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Anyone else incorporate yoga into hours-long practice sessions?

Discussion in 'General Instruction [BG]' started by SalmonKing, May 17, 2011.


  1. SalmonKing

    SalmonKing

    Apr 28, 2011
    I got my new J-bass about five days ago and have been practicing five hours a day, sometimes more. I force myself to take a break every hour, and usually go through a few cycles of the yoga sun salutation. I find that some kind of body-limbering exercise is essential when I spend a good part of the day standing in exactly the same position with 20 pounds hanging from my left shoulder. (So far, I've only practiced standing up because I don't yet have a stool.)

    Anyone else do yoga to stay relaxed while playing? Any specific advice? Particular exercises you've found useful? I don't know the names of a lot of the poses, but I've found that the one where you interlace your fingers and stretch your arms over your head while leaning to one side is especially good.
     
  2. Fergie Fulton

    Fergie Fulton

    Nov 22, 2008
    Braintree
    Retrovibe Artist rota
    Not Yoga as such but certainly lots of stretches, warm ups and warm down exercises. They pinpoint my neck/shoulder areas, then upper and lower back,then my arms and hands. The routines i use are combined to take in multiple areas as used, but also they will have secondary effects on posture, breathing and relaxation as a "side effect" of doing them. The warm ups also have the same value in preparing me for what i am about to do.

    A couple of minutes doing such things pays great dividends in the future....but you never notice it because the point of doing them is so you never have to notice.....if you get my understanding?
     
  3. 89JazzMan

    89JazzMan

    Sep 10, 2009
    Various
    This makes a ton of sense. You play the best when you are relaxed and completely tension free. Yoga lets your mind relax so that your muscles and ears can do what they need to do without interruption from that little voice saying "dont screw it up"

    Read "The Inner Game of Tennis" by Timothy Galloway. It will change the way you look at practice
     
  4. leftiebass

    leftiebass

    Oct 17, 2009
    not Yoga, but I used to do Tai Chi and I now see that the practice of shifting the weight and the method of standing and finding the flow would be very good for standing for a long time. I am trying to work that in.
    I think there is a lot in Tai Chi that could help my playing. I choose it over Yoga because it is something that I can do WHILE playing instead of when I stop. I think that Yoga is great and I am not trying to talk you out of it, just bringing up another practice.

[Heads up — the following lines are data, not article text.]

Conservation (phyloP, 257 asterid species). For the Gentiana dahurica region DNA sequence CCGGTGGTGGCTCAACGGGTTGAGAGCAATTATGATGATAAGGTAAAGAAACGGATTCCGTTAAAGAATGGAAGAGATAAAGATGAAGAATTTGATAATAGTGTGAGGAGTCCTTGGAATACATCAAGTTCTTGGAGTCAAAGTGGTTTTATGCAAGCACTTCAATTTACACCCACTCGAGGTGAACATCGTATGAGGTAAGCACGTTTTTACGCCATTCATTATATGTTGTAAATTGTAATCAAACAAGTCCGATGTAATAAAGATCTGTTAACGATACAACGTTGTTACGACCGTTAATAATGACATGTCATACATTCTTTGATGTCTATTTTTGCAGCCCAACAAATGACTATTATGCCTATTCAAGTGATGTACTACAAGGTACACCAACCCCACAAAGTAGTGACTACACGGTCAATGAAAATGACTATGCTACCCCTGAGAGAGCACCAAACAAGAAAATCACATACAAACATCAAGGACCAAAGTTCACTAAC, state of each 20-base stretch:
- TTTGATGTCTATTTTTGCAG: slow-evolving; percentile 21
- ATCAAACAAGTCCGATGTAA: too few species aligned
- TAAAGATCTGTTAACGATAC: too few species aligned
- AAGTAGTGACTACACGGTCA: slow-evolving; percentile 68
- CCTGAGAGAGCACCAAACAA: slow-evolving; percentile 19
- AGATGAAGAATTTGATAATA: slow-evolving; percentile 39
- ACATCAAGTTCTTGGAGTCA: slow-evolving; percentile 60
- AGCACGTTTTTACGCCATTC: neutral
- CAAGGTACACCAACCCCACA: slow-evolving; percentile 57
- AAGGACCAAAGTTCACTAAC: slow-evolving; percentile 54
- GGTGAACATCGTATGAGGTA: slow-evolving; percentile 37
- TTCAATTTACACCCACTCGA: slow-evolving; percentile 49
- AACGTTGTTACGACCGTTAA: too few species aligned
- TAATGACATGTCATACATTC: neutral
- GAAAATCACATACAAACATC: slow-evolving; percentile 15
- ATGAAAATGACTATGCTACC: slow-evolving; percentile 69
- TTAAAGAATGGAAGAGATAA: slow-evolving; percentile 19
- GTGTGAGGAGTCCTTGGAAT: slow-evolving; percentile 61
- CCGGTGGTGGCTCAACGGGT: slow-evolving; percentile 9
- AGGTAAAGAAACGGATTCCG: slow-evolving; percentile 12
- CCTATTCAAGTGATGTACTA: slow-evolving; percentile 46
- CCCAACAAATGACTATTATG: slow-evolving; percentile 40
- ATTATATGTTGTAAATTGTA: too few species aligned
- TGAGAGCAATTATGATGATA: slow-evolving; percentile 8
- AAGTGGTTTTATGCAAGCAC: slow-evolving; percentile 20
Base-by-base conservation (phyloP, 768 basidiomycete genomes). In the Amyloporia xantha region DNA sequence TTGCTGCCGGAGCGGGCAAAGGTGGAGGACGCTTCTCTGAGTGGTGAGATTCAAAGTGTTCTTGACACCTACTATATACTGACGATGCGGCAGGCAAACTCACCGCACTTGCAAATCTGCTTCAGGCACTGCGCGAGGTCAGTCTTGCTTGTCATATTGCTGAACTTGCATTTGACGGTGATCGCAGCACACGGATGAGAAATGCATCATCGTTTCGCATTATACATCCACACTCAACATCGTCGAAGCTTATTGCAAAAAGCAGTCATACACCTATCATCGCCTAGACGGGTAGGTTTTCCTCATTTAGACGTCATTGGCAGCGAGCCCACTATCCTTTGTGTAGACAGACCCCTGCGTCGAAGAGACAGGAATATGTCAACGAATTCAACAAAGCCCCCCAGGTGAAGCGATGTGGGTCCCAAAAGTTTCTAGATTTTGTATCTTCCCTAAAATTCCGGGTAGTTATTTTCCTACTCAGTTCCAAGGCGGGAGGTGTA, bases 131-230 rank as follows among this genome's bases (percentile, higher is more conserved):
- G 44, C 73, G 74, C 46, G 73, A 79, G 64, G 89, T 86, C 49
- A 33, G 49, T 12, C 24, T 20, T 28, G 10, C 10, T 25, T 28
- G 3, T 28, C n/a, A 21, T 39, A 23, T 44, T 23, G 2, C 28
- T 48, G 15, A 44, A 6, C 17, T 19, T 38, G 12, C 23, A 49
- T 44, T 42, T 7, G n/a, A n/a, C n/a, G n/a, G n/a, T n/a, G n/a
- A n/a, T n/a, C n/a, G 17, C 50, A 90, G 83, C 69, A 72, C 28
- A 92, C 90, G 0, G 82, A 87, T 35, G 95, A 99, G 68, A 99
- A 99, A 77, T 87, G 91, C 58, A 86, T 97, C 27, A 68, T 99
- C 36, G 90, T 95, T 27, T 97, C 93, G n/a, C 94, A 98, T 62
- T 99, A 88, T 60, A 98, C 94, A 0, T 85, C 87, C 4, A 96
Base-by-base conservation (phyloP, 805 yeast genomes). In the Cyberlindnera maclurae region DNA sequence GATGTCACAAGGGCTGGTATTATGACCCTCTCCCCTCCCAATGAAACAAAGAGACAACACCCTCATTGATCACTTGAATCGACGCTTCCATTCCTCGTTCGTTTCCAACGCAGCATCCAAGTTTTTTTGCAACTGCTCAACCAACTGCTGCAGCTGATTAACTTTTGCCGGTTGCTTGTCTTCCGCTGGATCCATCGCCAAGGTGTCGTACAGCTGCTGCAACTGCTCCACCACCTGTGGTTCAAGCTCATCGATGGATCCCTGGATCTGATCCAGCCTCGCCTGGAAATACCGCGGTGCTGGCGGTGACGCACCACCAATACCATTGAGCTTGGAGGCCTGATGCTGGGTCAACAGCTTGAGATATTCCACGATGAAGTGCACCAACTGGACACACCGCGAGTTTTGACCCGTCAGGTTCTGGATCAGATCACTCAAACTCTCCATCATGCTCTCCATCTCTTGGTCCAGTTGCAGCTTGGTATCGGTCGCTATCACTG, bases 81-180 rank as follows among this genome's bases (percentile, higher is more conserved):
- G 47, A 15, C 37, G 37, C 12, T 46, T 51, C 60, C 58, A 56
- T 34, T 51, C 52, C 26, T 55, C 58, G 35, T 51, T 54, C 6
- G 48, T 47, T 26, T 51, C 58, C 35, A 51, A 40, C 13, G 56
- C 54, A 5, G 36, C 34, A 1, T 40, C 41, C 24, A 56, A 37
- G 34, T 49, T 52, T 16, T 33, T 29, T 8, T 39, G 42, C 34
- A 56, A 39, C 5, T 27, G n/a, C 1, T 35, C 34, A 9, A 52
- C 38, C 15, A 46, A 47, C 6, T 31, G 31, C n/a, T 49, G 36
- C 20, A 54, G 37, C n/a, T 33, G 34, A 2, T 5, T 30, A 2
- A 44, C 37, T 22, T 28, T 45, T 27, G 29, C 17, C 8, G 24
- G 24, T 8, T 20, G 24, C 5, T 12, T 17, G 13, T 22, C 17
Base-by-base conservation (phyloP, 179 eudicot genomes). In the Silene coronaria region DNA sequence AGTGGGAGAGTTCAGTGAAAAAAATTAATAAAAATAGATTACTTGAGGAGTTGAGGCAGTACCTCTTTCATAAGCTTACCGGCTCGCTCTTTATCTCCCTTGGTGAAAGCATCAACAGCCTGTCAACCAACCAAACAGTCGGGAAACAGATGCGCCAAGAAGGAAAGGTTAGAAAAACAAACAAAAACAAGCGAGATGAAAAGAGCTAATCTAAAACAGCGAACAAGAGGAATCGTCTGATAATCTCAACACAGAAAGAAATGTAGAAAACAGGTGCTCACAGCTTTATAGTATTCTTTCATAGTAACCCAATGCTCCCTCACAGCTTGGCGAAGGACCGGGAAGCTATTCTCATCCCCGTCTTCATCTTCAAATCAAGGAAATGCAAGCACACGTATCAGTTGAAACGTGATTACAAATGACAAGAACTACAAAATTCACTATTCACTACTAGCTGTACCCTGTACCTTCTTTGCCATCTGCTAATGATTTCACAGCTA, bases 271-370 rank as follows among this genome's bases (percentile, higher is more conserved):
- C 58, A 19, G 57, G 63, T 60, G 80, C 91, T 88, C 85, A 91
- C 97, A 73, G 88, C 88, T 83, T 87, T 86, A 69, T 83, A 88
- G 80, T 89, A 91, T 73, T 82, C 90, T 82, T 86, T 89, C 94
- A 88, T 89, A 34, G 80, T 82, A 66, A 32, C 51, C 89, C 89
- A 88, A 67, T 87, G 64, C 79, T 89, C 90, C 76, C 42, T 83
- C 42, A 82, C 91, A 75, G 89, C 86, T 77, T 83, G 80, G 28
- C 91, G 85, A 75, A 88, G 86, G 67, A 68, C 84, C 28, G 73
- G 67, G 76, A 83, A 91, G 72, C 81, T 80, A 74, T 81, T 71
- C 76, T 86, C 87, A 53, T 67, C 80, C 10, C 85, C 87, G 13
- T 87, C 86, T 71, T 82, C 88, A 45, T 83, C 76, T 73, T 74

5. SalmonKing

    SalmonKing

    Apr 28, 2011
    I'll look into tai chi as well. Why would there be any contradiction between tai chi and yoga? The way I look at it, a correct principle is a correct principle; all good practices must tend to converge on those same principles. I've never heard of a method of improving body awareness that says, "Keep your breathing shallow and your shoulders hunched."

    I tend to think that the correct mindset for practicing one thing--total immersion in the present moment--is the correct mindset for practicing anything. I've observed a parallel between practicing scales to a metronome, and syncing my breaths with the movements of my body while doing yoga. In either situation, when past-thoughts or future-thoughts start to intrude on my consciousness, my rhythm becomes compromised. With yoga, there's a little hitch in my breathing, or I falter slightly in a movement; when playing scales to a metronome, I lose the beat, even if it's just by a hair's-breadth of a sixteenth note. (The old joke about losing your meditative state by being proud of yourself for attaining it seems to hold true for me.)

    I've recently tried playing the bass as a kind of extension of yoga, using my breathing as the basis of my hand movements up and down the scales. I do yoga for maybe 15 minutes, then, without losing the slow rhythm of deep breathing, switch on the metronome, pick up the bass, and inhale up scales, exhale down scales.
     
  6. ryco

    ryco

    Apr 24, 2005
    97465
    no yoga, but meditation.

    Would love to take a yoga class tho.....
     
  7. NoiseNinja

    NoiseNinja Experimental-psychedelic-ambient-noise-drone Banned

    Feb 23, 2011
    Denmark
    I use some hand stretches and exercises that originally is part of yoga practice, and find them really effective and useful, but not other than that.
     

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